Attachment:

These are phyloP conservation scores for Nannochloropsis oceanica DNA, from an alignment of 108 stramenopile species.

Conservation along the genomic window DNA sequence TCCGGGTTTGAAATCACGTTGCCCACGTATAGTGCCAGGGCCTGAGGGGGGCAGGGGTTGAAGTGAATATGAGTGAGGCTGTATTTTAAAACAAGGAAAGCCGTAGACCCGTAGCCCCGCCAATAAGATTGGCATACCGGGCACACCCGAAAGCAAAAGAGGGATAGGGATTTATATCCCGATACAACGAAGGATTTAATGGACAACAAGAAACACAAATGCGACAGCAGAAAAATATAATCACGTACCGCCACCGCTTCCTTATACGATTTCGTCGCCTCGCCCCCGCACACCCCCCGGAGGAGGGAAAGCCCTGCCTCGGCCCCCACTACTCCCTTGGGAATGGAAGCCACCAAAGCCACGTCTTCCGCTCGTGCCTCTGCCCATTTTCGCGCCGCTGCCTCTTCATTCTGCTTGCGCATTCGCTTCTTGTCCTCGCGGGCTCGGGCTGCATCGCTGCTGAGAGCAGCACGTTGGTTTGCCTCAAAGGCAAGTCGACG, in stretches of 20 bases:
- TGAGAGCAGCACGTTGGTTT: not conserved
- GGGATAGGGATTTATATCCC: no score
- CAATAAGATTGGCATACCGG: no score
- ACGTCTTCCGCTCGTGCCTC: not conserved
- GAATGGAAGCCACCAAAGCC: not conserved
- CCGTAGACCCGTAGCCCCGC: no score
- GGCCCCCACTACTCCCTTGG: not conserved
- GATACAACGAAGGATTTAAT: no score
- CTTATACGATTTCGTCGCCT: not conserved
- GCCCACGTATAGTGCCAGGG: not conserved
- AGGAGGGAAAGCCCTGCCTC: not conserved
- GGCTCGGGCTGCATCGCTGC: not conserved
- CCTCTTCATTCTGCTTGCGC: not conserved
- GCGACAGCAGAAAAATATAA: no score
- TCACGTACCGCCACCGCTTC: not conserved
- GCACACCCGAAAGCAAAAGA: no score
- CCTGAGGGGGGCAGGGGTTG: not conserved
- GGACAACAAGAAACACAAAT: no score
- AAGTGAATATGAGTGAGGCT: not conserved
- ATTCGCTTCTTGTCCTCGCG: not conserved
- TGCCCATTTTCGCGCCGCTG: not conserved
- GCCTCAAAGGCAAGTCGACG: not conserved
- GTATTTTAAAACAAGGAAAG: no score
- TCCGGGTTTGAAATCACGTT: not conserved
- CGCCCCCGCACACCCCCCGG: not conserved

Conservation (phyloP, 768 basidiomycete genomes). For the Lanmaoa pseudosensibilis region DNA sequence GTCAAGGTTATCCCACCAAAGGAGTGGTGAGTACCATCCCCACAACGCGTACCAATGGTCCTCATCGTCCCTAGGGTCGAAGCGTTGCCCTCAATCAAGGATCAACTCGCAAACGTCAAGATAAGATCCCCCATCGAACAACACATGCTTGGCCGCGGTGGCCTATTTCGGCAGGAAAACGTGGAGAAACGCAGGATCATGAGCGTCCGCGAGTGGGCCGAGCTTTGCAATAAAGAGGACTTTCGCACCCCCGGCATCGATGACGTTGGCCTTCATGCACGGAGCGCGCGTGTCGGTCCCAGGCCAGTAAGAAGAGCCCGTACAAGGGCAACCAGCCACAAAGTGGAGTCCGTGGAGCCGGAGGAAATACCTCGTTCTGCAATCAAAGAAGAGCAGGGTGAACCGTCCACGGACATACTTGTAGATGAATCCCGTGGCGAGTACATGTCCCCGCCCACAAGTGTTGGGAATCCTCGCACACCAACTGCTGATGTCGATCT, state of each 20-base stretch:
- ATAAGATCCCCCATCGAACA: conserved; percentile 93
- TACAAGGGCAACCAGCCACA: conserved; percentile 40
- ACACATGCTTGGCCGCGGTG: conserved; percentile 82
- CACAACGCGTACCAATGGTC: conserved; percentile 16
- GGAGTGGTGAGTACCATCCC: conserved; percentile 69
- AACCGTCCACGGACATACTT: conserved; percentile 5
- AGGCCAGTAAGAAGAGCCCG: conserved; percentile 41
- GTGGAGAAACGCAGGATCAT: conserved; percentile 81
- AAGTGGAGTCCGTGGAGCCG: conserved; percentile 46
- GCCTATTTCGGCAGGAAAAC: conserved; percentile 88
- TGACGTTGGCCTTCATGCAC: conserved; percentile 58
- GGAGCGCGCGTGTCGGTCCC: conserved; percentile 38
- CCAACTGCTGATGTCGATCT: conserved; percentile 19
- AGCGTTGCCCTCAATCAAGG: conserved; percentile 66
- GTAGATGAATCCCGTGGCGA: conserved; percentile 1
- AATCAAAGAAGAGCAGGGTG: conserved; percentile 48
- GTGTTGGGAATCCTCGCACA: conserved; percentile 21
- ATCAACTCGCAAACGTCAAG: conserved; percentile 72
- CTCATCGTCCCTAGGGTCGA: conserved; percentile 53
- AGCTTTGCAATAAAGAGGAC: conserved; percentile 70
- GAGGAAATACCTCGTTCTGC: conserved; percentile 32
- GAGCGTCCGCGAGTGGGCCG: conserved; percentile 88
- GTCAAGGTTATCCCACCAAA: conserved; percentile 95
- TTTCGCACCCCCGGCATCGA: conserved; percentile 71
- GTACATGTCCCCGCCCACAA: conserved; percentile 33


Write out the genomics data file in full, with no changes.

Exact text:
These are phyloP conservation scores for Nannochloropsis oceanica DNA, from an alignment of 108 stramenopile species.

Conservation along the genomic window DNA sequence TCCGGGTTTGAAATCACGTTGCCCACGTATAGTGCCAGGGCCTGAGGGGGGCAGGGGTTGAAGTGAATATGAGTGAGGCTGTATTTTAAAACAAGGAAAGCCGTAGACCCGTAGCCCCGCCAATAAGATTGGCATACCGGGCACACCCGAAAGCAAAAGAGGGATAGGGATTTATATCCCGATACAACGAAGGATTTAATGGACAACAAGAAACACAAATGCGACAGCAGAAAAATATAATCACGTACCGCCACCGCTTCCTTATACGATTTCGTCGCCTCGCCCCCGCACACCCCCCGGAGGAGGGAAAGCCCTGCCTCGGCCCCCACTACTCCCTTGGGAATGGAAGCCACCAAAGCCACGTCTTCCGCTCGTGCCTCTGCCCATTTTCGCGCCGCTGCCTCTTCATTCTGCTTGCGCATTCGCTTCTTGTCCTCGCGGGCTCGGGCTGCATCGCTGCTGAGAGCAGCACGTTGGTTTGCCTCAAAGGCAAGTCGACG, in stretches of 20 bases:
- TGAGAGCAGCACGTTGGTTT: not conserved
- GGGATAGGGATTTATATCCC: no score
- CAATAAGATTGGCATACCGG: no score
- ACGTCTTCCGCTCGTGCCTC: not conserved
- GAATGGAAGCCACCAAAGCC: not conserved
- CCGTAGACCCGTAGCCCCGC: no score
- GGCCCCCACTACTCCCTTGG: not conserved
- GATACAACGAAGGATTTAAT: no score
- CTTATACGATTTCGTCGCCT: not conserved
- GCCCACGTATAGTGCCAGGG: not conserved
- AGGAGGGAAAGCCCTGCCTC: not conserved
- GGCTCGGGCTGCATCGCTGC: not conserved
- CCTCTTCATTCTGCTTGCGC: not conserved
- GCGACAGCAGAAAAATATAA: no score
- TCACGTACCGCCACCGCTTC: not conserved
- GCACACCCGAAAGCAAAAGA: no score
- CCTGAGGGGGGCAGGGGTTG: not conserved
- GGACAACAAGAAACACAAAT: no score
- AAGTGAATATGAGTGAGGCT: not conserved
- ATTCGCTTCTTGTCCTCGCG: not conserved
- TGCCCATTTTCGCGCCGCTG: not conserved
- GCCTCAAAGGCAAGTCGACG: not conserved
- GTATTTTAAAACAAGGAAAG: no score
- TCCGGGTTTGAAATCACGTT: not conserved
- CGCCCCCGCACACCCCCCGG: not conserved

Conservation (phyloP, 768 basidiomycete genomes). For the Lanmaoa pseudosensibilis region DNA sequence GTCAAGGTTATCCCACCAAAGGAGTGGTGAGTACCATCCCCACAACGCGTACCAATGGTCCTCATCGTCCCTAGGGTCGAAGCGTTGCCCTCAATCAAGGATCAACTCGCAAACGTCAAGATAAGATCCCCCATCGAACAACACATGCTTGGCCGCGGTGGCCTATTTCGGCAGGAAAACGTGGAGAAACGCAGGATCATGAGCGTCCGCGAGTGGGCCGAGCTTTGCAATAAAGAGGACTTTCGCACCCCCGGCATCGATGACGTTGGCCTTCATGCACGGAGCGCGCGTGTCGGTCCCAGGCCAGTAAGAAGAGCCCGTACAAGGGCAACCAGCCACAAAGTGGAGTCCGTGGAGCCGGAGGAAATACCTCGTTCTGCAATCAAAGAAGAGCAGGGTGAACCGTCCACGGACATACTTGTAGATGAATCCCGTGGCGAGTACATGTCCCCGCCCACAAGTGTTGGGAATCCTCGCACACCAACTGCTGATGTCGATCT, state of each 20-base stretch:
- ATAAGATCCCCCATCGAACA: conserved; percentile 93
- TACAAGGGCAACCAGCCACA: conserved; percentile 40
- ACACATGCTTGGCCGCGGTG: conserved; percentile 82
- CACAACGCGTACCAATGGTC: conserved; percentile 16
- GGAGTGGTGAGTACCATCCC: conserved; percentile 69
- AACCGTCCACGGACATACTT: conserved; percentile 5
- AGGCCAGTAAGAAGAGCCCG: conserved; percentile 41
- GTGGAGAAACGCAGGATCAT: conserved; percentile 81
- AAGTGGAGTCCGTGGAGCCG: conserved; percentile 46
- GCCTATTTCGGCAGGAAAAC: conserved; percentile 88
- TGACGTTGGCCTTCATGCAC: conserved; percentile 58
- GGAGCGCGCGTGTCGGTCCC: conserved; percentile 38
- CCAACTGCTGATGTCGATCT: conserved; percentile 19
- AGCGTTGCCCTCAATCAAGG: conserved; percentile 66
- GTAGATGAATCCCGTGGCGA: conserved; percentile 1
- AATCAAAGAAGAGCAGGGTG: conserved; percentile 48
- GTGTTGGGAATCCTCGCACA: conserved; percentile 21
- ATCAACTCGCAAACGTCAAG: conserved; percentile 72
- CTCATCGTCCCTAGGGTCGA: conserved; percentile 53
- AGCTTTGCAATAAAGAGGAC: conserved; percentile 70
- GAGGAAATACCTCGTTCTGC: conserved; percentile 32
- GAGCGTCCGCGAGTGGGCCG: conserved; percentile 88
- GTCAAGGTTATCCCACCAAA: conserved; percentile 95
- TTTCGCACCCCCGGCATCGA: conserved; percentile 71
- GTACATGTCCCCGCCCACAA: conserved; percentile 33